With all the time spent inside during the winter, it pays to make your home a healthy sanctuary. All it takes is a handful of small changes to help protect yourself and your family against viruses and toxins, as well as boost immunity and well-being, says Dr. Frank Lipman, director of the Eleven-Eleven Wellness Center in New York City. Here’s how:
1. Winter Worry: Indoor Air Pollution
Smart solution: Houseplants
Indoor air pollution is a bigger worry in winter months because very little fresh air is coming in -- meaning that chemicals released by everything from cleaning products to dry cleaning bags stay inside your home. “Plus, families are more likely to use fireplaces and candles, which both release pollutants into the air,” says Dr. Philip Landrigan, director of the Children’s Environmental Health Center at Mount Sinai School of Medicine in New York City. When your immune system is distracted by these toxins, it’s less likely to fend off cold and flu viruses that come your way. The good news is: “Just one small plant can help remove pollution from 100 square feet of space,” according to Dr. Lipman. Spider plants, English ivy and Boston ferns are some of the best air-filtering houseplants.
2. Winter Worry: Musty Smells
Smart solution: Oranges
Without fresh air circulating in your house, you may be tempted to buy an air freshener or spray a deodorizer. “But they can emit harmful chemicals called particulates,” warns Dr. Landrigan. Give your house a pleasant citrusy scent by baking orange peels at 300 F for about 15 to 20 minutes, then cracking open the oven door to let the aroma spread throughout the house.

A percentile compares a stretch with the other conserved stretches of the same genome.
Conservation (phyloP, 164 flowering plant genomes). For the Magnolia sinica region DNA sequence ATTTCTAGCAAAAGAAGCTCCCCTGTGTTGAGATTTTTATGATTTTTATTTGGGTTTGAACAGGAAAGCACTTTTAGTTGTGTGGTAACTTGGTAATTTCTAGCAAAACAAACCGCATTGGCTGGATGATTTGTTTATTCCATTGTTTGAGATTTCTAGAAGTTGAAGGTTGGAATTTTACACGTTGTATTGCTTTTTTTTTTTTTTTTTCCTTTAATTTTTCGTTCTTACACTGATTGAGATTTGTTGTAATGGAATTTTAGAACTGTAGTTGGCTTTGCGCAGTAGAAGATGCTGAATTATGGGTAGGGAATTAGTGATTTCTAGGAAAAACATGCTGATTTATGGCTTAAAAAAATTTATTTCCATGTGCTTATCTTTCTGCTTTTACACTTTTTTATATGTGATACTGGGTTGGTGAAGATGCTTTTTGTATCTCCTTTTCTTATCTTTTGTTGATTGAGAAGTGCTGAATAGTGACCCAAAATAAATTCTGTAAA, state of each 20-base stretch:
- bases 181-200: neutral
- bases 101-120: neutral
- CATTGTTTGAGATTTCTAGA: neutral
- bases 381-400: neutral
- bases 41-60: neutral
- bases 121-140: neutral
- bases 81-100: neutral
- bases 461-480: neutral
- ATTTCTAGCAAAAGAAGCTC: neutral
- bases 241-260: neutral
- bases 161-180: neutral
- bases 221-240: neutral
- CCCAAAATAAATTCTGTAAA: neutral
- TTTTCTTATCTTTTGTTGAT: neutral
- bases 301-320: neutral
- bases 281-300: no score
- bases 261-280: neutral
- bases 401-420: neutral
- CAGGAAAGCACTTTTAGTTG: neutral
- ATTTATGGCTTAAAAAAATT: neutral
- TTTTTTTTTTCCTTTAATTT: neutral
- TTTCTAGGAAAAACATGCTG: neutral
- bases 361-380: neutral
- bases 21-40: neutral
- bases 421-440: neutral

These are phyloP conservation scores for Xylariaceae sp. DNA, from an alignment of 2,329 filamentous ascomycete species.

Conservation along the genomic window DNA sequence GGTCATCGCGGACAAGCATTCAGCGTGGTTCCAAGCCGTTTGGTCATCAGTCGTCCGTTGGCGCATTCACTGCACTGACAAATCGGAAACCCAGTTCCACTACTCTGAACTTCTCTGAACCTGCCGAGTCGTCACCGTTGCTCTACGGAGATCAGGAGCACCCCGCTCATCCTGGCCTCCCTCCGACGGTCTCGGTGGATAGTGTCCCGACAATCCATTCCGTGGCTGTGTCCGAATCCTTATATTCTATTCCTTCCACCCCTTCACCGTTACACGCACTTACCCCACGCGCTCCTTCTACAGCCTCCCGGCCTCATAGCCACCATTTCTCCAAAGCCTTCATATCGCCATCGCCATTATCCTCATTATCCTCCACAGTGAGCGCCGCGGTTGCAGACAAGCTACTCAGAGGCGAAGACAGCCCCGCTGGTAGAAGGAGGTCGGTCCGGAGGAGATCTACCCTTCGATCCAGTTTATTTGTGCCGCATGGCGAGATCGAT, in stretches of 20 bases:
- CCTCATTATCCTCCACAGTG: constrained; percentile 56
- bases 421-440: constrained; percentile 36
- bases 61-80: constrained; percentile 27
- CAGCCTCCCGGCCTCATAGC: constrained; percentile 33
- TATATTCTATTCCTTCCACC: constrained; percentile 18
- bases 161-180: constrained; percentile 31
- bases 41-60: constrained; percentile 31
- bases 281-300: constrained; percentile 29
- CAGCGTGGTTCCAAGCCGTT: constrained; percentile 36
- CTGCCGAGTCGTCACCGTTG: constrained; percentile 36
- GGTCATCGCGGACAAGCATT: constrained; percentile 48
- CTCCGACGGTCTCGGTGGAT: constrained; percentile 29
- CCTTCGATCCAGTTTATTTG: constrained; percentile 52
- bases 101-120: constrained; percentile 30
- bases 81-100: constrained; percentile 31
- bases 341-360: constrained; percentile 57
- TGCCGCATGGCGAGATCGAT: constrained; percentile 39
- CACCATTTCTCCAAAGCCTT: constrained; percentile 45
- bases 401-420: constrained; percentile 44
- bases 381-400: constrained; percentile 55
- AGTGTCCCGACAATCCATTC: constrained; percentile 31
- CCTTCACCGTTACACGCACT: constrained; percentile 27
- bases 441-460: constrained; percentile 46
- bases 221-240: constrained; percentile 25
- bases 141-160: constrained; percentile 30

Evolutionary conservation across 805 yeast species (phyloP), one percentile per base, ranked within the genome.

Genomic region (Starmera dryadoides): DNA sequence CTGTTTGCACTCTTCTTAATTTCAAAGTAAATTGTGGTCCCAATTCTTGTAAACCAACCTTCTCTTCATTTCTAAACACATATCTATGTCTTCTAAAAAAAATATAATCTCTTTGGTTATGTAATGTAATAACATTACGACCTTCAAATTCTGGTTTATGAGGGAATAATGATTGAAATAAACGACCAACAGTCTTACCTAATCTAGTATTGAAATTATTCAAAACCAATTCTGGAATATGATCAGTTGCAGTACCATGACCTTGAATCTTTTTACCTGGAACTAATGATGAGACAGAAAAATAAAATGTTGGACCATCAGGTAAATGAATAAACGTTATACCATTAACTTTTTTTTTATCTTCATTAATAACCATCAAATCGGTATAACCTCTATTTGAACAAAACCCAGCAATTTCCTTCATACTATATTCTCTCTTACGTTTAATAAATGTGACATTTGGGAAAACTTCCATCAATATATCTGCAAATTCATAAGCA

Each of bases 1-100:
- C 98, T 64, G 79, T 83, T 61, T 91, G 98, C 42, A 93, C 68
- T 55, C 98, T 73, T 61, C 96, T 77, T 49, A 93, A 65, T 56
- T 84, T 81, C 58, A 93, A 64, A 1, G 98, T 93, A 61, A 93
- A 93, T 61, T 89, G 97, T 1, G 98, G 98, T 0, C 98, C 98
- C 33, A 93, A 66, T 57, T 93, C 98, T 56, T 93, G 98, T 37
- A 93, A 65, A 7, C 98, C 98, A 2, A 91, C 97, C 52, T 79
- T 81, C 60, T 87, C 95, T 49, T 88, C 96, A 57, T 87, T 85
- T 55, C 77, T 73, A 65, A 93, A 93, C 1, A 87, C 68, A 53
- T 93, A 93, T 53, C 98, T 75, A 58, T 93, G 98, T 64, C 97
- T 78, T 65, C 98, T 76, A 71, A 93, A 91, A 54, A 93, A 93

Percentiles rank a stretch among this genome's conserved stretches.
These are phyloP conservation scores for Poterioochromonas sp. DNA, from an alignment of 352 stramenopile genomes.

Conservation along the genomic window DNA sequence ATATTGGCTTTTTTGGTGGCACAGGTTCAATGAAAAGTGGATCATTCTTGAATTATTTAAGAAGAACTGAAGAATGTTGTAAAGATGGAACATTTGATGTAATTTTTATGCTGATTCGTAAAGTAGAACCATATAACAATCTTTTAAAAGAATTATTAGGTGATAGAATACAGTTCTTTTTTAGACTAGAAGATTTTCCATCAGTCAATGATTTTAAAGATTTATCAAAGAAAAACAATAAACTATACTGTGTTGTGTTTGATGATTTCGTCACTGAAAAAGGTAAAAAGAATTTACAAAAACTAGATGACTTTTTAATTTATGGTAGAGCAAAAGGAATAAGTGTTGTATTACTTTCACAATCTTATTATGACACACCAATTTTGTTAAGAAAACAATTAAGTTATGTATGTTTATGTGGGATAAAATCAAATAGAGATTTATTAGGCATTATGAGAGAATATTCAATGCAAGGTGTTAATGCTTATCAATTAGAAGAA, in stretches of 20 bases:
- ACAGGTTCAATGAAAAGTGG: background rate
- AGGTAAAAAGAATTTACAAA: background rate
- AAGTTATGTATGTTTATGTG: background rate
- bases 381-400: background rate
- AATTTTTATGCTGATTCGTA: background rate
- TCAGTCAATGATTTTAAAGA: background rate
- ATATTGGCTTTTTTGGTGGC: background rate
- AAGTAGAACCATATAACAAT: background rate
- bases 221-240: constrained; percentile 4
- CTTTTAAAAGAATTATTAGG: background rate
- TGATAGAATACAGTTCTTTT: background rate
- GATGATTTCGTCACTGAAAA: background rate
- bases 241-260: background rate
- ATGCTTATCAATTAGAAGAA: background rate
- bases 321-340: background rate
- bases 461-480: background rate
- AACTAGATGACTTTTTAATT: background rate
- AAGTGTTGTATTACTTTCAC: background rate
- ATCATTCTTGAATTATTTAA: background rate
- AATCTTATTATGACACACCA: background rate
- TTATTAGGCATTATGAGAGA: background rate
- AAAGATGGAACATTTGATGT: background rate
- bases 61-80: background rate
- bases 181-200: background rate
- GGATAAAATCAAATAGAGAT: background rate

3. Winter Worry: Bacteria and Viruses
Smart solution: Slippers
You know it’s important to wash your hands. But for another source of germs, just look down -- to your feet! A University of Arizona study found nine species of bacteria on people’s shoes, which can easily transfer them to tile floors and carpeting. What’s more, boot and shoe soles can track chemicals (like those from road de-icers) into your house as well! To keep your home healthy, keep a pair of slippers in a basket by the front door for each family member. Not only will they be comfier, but your house will be a lot easier to keep clean too.
4. Winter Worry: Dry Air
Smart solution: Humidifiers
Low humidity in your home can dry out nasal passages, causing cracks. Any germs and viruses that do get into your house can get stuck in the cracks, making transmission much more likely, according to research at Mount Sinai School of Medicine. A humidifier can help, so it’s smart to set humidifiers up for the entire sneezin’ season rather than waiting until you get a cold. Just keep in mind that you must empty the humidifier of water daily and dry it out before refilling, as well as do a more through cleaning every three days so it doesn’t spread mold or bacteria.
5. Winter Worry: Carbon Monoxide
Smart solution: Carbon monoxide detectors
This colorless, odorless gas given off by furnaces, propane stoves and portable generators sends 15,000 Americans to the emergency room every year, according to the Centers for Disease Control and Prevention. In fact, the CDC notes that the most accidental carbon monoxide poisonings occur in January. So if you haven’t already, install a carbon monoxide detector on each floor of your home. Be sure to include the basement, because that’s where most heating systems are and a problem can be detected there first. However, don’t place it within 15 feet of a heating system or gas-burning appliance because it may emit a small amount of carbon-monoxide on startup. And just as with your smoke detector, be sure to change the batteries every six months, suggests Landrigan.
6. Winter Worry: The Blues
Smart solution: New lightbulbs
Lack of sunlight can trigger seasonal affective disorder (SAD), a form of depression that tends to occur in winter. Your body’s levels of melatonin, a hormone produced during darkness, may increase, causing such symptoms of depression as sleep problems, lethargy and anxiety. Fortunately, there’s an easy preventive measure you can take for that: Replace your regular bulbs (or at least those in rooms where you spend a lot of time) with full-spectrum ones that mimic natural sunlight, suggests Lipman. You can pick them up at most hardware stores.